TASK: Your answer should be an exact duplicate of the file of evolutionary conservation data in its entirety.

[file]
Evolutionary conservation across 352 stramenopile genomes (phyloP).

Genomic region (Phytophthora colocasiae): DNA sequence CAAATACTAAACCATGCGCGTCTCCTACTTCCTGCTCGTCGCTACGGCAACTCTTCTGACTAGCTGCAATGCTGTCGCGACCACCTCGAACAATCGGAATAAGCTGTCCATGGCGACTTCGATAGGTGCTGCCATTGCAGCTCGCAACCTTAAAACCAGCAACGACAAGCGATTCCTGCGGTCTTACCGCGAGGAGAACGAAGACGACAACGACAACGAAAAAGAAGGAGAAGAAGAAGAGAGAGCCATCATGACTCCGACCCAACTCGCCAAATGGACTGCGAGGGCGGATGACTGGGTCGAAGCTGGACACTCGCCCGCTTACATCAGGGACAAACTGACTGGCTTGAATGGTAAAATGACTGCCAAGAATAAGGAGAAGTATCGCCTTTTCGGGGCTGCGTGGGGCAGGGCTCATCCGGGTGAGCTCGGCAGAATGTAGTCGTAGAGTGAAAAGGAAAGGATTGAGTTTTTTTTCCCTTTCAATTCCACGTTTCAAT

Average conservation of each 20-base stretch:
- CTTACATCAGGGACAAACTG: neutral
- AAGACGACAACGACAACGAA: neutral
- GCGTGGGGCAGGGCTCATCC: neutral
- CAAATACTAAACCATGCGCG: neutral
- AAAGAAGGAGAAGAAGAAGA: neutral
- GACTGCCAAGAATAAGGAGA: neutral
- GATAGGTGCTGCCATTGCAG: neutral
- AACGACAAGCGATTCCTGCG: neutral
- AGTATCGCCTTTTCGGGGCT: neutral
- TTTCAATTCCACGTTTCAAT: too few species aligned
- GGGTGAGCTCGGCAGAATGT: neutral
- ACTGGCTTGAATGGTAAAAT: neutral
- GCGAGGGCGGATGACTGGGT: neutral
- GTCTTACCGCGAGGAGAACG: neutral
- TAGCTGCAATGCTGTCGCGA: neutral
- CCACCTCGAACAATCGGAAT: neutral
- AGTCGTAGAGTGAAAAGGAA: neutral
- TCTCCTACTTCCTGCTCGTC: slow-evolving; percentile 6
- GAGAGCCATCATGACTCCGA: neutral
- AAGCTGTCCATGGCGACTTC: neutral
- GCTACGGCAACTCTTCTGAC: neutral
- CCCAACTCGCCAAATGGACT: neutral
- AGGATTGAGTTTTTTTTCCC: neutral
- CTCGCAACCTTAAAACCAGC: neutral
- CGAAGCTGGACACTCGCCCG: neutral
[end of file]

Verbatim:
Evolutionary conservation across 352 stramenopile genomes (phyloP).

Genomic region (Phytophthora colocasiae): DNA sequence CAAATACTAAACCATGCGCGTCTCCTACTTCCTGCTCGTCGCTACGGCAACTCTTCTGACTAGCTGCAATGCTGTCGCGACCACCTCGAACAATCGGAATAAGCTGTCCATGGCGACTTCGATAGGTGCTGCCATTGCAGCTCGCAACCTTAAAACCAGCAACGACAAGCGATTCCTGCGGTCTTACCGCGAGGAGAACGAAGACGACAACGACAACGAAAAAGAAGGAGAAGAAGAAGAGAGAGCCATCATGACTCCGACCCAACTCGCCAAATGGACTGCGAGGGCGGATGACTGGGTCGAAGCTGGACACTCGCCCGCTTACATCAGGGACAAACTGACTGGCTTGAATGGTAAAATGACTGCCAAGAATAAGGAGAAGTATCGCCTTTTCGGGGCTGCGTGGGGCAGGGCTCATCCGGGTGAGCTCGGCAGAATGTAGTCGTAGAGTGAAAAGGAAAGGATTGAGTTTTTTTTCCCTTTCAATTCCACGTTTCAAT

Average conservation of each 20-base stretch:
- CTTACATCAGGGACAAACTG: neutral
- AAGACGACAACGACAACGAA: neutral
- GCGTGGGGCAGGGCTCATCC: neutral
- CAAATACTAAACCATGCGCG: neutral
- AAAGAAGGAGAAGAAGAAGA: neutral
- GACTGCCAAGAATAAGGAGA: neutral
- GATAGGTGCTGCCATTGCAG: neutral
- AACGACAAGCGATTCCTGCG: neutral
- AGTATCGCCTTTTCGGGGCT: neutral
- TTTCAATTCCACGTTTCAAT: too few species aligned
- GGGTGAGCTCGGCAGAATGT: neutral
- ACTGGCTTGAATGGTAAAAT: neutral
- GCGAGGGCGGATGACTGGGT: neutral
- GTCTTACCGCGAGGAGAACG: neutral
- TAGCTGCAATGCTGTCGCGA: neutral
- CCACCTCGAACAATCGGAAT: neutral
- AGTCGTAGAGTGAAAAGGAA: neutral
- TCTCCTACTTCCTGCTCGTC: slow-evolving; percentile 6
- GAGAGCCATCATGACTCCGA: neutral
- AAGCTGTCCATGGCGACTTC: neutral
- GCTACGGCAACTCTTCTGAC: neutral
- CCCAACTCGCCAAATGGACT: neutral
- AGGATTGAGTTTTTTTTCCC: neutral
- CTCGCAACCTTAAAACCAGC: neutral
- CGAAGCTGGACACTCGCCCG: neutral